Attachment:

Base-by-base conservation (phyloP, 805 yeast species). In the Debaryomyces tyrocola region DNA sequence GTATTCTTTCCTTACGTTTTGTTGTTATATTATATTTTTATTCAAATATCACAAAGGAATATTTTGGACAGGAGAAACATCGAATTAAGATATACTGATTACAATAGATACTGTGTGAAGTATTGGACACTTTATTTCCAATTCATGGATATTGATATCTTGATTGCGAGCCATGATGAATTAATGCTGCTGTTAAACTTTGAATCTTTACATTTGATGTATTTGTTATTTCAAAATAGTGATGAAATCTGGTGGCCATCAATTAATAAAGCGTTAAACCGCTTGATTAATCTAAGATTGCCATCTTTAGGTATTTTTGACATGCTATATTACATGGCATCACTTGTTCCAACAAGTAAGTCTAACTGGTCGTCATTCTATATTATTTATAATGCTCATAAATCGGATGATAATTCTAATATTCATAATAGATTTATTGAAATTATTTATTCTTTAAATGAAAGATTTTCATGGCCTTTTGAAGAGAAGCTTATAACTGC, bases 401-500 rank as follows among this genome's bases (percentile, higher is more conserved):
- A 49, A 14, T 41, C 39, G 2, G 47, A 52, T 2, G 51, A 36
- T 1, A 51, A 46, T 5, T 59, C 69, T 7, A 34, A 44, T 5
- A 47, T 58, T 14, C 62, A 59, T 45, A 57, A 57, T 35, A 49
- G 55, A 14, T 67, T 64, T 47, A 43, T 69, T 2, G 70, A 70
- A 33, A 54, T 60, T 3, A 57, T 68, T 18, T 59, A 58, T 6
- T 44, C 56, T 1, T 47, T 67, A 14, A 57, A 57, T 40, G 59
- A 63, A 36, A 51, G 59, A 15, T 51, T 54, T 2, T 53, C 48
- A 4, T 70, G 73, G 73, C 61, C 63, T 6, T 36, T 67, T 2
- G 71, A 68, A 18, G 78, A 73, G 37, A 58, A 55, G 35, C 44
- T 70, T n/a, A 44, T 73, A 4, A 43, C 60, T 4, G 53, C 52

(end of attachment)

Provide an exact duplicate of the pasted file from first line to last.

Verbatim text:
Base-by-base conservation (phyloP, 805 yeast species). In the Debaryomyces tyrocola region DNA sequence GTATTCTTTCCTTACGTTTTGTTGTTATATTATATTTTTATTCAAATATCACAAAGGAATATTTTGGACAGGAGAAACATCGAATTAAGATATACTGATTACAATAGATACTGTGTGAAGTATTGGACACTTTATTTCCAATTCATGGATATTGATATCTTGATTGCGAGCCATGATGAATTAATGCTGCTGTTAAACTTTGAATCTTTACATTTGATGTATTTGTTATTTCAAAATAGTGATGAAATCTGGTGGCCATCAATTAATAAAGCGTTAAACCGCTTGATTAATCTAAGATTGCCATCTTTAGGTATTTTTGACATGCTATATTACATGGCATCACTTGTTCCAACAAGTAAGTCTAACTGGTCGTCATTCTATATTATTTATAATGCTCATAAATCGGATGATAATTCTAATATTCATAATAGATTTATTGAAATTATTTATTCTTTAAATGAAAGATTTTCATGGCCTTTTGAAGAGAAGCTTATAACTGC, bases 401-500 rank as follows among this genome's bases (percentile, higher is more conserved):
- A 49, A 14, T 41, C 39, G 2, G 47, A 52, T 2, G 51, A 36
- T 1, A 51, A 46, T 5, T 59, C 69, T 7, A 34, A 44, T 5
- A 47, T 58, T 14, C 62, A 59, T 45, A 57, A 57, T 35, A 49
- G 55, A 14, T 67, T 64, T 47, A 43, T 69, T 2, G 70, A 70
- A 33, A 54, T 60, T 3, A 57, T 68, T 18, T 59, A 58, T 6
- T 44, C 56, T 1, T 47, T 67, A 14, A 57, A 57, T 40, G 59
- A 63, A 36, A 51, G 59, A 15, T 51, T 54, T 2, T 53, C 48
- A 4, T 70, G 73, G 73, C 61, C 63, T 6, T 36, T 67, T 2
- G 71, A 68, A 18, G 78, A 73, G 37, A 58, A 55, G 35, C 44
- T 70, T n/a, A 44, T 73, A 4, A 43, C 60, T 4, G 53, C 52